Google sponsored links caught punting malware

Click here to get pwned


Researchers from Websense have caught Google carrying ads punting rogue software that secretly installs malware on the PCs of its users.

Recent Google searches for Winrar turned up sponsored links that offer a "spyware free" copy of the widely used data-compression application. Google users unfortunate enough to download and install that software are soon exposed to a program that makes changes to their PC's hosts file. From then on, every time the users try to visit Google, Yahoo, and other popular sites, they are instead sent to an impostor site under the control of the attackers.

The operation is another testament to the resourcefulness of those running rogue software scams. Rather than relying on zero-day vulnerabilities or hard-to-execute website hijackings, they often find it easier to snare their victims through legitimate ads placed on Google or elsewhere.

"This raises some questions," Websense researcher Elad Sharf writes. "Is this problem Google's fault for not checking whether advertised links actually serve malware? Is it the miseducated user's fault for getting infected?"

Probably a little of both, but are we the only ones who find it ironic that Google's own anti-malware initiative imposes draconian punishments on smaller websites when they're caught doing the same thing? Websense, which first witnessed the scam last week, said the malicious Google links were still available when it posted this report on Sunday.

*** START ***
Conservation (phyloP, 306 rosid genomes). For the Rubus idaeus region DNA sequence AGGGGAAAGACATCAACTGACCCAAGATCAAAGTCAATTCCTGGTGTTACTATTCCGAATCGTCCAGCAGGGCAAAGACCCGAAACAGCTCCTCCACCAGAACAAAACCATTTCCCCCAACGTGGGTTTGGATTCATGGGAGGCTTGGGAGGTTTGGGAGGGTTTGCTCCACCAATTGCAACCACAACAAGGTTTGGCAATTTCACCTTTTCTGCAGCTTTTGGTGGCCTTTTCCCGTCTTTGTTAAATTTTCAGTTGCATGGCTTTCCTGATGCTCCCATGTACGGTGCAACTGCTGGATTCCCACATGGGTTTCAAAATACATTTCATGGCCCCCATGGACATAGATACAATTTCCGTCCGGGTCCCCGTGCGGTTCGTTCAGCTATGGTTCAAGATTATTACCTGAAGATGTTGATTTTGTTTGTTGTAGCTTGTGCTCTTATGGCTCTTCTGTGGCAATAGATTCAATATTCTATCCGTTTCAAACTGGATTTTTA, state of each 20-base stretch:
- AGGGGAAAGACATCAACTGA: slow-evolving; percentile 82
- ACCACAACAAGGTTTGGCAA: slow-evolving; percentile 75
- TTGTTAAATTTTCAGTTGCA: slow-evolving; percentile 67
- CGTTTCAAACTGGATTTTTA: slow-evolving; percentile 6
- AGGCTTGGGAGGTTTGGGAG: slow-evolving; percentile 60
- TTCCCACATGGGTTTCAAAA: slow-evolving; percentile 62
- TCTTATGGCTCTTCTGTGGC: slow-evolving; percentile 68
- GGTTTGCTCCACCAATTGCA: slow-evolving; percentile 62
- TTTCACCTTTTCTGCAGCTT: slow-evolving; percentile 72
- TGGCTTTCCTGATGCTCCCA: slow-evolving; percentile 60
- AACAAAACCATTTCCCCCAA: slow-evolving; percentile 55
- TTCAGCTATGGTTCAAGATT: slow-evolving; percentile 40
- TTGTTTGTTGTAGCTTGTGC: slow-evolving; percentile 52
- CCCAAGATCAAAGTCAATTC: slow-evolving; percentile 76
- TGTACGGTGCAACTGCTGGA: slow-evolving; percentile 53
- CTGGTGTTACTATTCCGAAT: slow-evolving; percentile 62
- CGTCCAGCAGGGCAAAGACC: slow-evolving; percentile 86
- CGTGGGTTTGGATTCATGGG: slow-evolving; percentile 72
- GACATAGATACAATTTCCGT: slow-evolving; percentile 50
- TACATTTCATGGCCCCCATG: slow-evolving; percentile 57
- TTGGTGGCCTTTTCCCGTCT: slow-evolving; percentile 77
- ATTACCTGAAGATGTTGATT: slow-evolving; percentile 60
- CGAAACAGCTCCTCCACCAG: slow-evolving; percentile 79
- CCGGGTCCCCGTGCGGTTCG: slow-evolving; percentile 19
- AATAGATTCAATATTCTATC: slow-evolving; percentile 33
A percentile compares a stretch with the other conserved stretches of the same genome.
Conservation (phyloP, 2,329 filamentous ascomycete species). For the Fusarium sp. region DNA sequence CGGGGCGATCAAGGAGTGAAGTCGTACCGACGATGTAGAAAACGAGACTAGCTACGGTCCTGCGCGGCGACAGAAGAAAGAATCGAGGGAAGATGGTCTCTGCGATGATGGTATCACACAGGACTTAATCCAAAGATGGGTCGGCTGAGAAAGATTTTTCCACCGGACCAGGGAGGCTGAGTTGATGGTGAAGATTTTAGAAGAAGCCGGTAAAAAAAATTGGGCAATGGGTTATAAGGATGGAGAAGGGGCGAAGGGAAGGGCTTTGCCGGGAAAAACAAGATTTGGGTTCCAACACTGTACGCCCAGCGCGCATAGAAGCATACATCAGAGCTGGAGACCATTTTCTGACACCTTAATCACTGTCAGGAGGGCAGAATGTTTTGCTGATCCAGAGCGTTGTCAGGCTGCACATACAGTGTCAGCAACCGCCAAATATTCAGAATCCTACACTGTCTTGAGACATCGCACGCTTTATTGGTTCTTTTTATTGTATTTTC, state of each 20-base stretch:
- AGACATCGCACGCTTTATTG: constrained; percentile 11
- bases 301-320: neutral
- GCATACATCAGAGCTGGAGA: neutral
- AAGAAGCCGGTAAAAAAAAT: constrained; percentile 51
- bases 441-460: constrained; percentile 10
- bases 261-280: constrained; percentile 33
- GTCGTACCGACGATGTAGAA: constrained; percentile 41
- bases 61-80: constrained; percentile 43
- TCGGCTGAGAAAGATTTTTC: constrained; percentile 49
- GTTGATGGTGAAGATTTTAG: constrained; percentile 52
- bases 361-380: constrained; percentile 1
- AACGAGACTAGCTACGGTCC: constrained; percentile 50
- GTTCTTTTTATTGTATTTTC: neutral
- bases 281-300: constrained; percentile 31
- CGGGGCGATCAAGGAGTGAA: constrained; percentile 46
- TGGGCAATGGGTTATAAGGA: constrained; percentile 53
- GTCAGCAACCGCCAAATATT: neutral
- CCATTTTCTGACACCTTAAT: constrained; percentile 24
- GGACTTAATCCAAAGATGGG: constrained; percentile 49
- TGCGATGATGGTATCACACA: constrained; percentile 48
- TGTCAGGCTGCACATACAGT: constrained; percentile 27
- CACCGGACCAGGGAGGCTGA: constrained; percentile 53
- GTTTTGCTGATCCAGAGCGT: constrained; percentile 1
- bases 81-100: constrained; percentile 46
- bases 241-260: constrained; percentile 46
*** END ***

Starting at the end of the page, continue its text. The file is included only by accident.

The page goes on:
A Google spokesman said the company is in the process of removing the offending sites from its ad network. "Google is committed to ensuring the safety and security of our users and our advertisers," he said.

As a recent complaint filed by Federal Trade Commission shows, purveyors of rogue anti-virus and other software spend millions of dollars per year advertising their wares on legitimate sites - and go to great lengths to conceal their behavior. No doubt, Google isn't the only advertiser to be tricked into running malevolent ads, but as the do-no-evil company that's steam-rolling its competition in the ad industry, it's hard to believe these kind of links are still being sponsored. ®

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